By Gian Luca Gardini (auth.)
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Additional resources for The Origins of Mercosur: Democracy and Regionalization in South America
Shared concerns vis-à-vis the United States reinforced the idea that a common front would better defend Argentina’s and Brazil’s interests internationally. In the economic sphere, long-term forces and circumstances specific to the first half of the 1980s were at work. The debt burden, competition on the world markets, and the exhaustion of the existing development models provided Argentina and Brazil with common challenges but also with incentives to find common solutions thus promoting closer relations.
The United States and the European Economic Community (EEC), two traditional markets for Argentine and Brazilian goods, increased protectionism, targeting both agricultural produce and manufactured goods. Furthermore, these industrialized countries accompanied protectionism with export incentives to facilitate national producers’ competitiveness in third markets. This situation was a stimulus to forms of South-South cooperation in two ways. First, the search for new markets reinforced the Latin American orientation of Argentina and Brazil, and induced them to look at each other’s market.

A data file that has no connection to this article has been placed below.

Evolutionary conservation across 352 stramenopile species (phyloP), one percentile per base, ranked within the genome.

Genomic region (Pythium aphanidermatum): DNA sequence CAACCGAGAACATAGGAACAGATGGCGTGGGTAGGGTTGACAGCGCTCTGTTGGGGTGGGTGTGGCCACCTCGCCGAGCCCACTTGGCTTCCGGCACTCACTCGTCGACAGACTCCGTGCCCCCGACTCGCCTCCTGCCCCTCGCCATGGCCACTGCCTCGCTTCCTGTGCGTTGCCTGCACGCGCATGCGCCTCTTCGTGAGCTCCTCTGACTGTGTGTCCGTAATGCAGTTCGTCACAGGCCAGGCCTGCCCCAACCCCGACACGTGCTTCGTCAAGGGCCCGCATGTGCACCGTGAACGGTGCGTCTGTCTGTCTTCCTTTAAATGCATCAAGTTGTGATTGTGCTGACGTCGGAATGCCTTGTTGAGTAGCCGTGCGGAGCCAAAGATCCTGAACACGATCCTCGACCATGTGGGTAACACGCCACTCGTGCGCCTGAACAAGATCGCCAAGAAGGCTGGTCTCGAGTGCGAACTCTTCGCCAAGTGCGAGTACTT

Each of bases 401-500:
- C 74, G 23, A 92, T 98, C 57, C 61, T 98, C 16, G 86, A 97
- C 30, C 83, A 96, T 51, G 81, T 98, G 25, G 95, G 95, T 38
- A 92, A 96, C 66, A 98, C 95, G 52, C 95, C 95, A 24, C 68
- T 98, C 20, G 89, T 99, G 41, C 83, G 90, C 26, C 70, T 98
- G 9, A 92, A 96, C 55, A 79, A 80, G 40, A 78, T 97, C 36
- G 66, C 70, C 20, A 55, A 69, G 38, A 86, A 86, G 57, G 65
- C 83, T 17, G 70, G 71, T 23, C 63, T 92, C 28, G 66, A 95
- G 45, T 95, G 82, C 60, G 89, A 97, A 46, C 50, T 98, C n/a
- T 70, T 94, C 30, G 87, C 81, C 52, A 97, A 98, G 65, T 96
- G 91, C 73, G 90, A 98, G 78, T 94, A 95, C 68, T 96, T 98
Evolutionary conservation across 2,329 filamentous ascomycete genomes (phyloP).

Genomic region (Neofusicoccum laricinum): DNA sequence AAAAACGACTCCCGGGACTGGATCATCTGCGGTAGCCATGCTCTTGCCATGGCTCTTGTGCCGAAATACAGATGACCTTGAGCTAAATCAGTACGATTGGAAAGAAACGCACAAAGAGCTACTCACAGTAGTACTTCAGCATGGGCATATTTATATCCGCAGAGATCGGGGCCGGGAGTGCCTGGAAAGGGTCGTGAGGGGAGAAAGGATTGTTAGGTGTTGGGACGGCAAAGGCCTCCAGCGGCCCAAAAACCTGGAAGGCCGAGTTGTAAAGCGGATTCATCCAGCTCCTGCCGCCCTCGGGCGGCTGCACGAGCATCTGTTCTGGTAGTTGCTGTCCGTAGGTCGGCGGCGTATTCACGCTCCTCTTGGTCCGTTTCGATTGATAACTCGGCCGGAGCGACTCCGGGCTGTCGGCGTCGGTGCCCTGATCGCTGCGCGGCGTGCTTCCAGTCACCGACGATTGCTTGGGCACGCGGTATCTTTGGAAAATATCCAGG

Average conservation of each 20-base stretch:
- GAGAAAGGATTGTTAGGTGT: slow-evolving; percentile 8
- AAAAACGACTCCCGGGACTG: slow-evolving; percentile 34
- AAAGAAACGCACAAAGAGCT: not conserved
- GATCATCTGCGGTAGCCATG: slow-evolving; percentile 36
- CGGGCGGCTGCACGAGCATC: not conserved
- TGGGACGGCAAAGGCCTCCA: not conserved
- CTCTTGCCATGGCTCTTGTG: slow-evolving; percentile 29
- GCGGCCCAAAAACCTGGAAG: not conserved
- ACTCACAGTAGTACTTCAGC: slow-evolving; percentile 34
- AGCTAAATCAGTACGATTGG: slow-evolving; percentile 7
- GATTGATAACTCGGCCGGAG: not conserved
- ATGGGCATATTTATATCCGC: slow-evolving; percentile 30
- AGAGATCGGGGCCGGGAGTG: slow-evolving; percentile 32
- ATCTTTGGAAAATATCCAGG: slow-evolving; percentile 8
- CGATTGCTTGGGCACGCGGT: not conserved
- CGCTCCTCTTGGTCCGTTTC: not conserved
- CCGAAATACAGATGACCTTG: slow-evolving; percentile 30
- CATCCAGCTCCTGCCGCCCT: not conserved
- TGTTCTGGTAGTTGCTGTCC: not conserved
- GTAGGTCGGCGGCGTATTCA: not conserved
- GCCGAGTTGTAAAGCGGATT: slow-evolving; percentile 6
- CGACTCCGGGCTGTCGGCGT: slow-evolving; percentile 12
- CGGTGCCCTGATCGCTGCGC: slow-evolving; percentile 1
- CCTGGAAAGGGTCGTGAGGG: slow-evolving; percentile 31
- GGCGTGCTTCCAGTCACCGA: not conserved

When Oscar Camilión became minister of foreign affairs in 1981, he supported the activities of the group, which informally gathered high rank officials, mostly at the level of undersecretaries. The legacy of the group is not clear, nor is its actual influence on future developments of integration. 41 However, two interesting ideas were generated. First, the group concluded that the private sector had to be actively involved in the integration process. 42 After a number of meetings held over two years, the group reached the conclusion that Argentina and Brazil were not ready for economic integration and terminated its activity.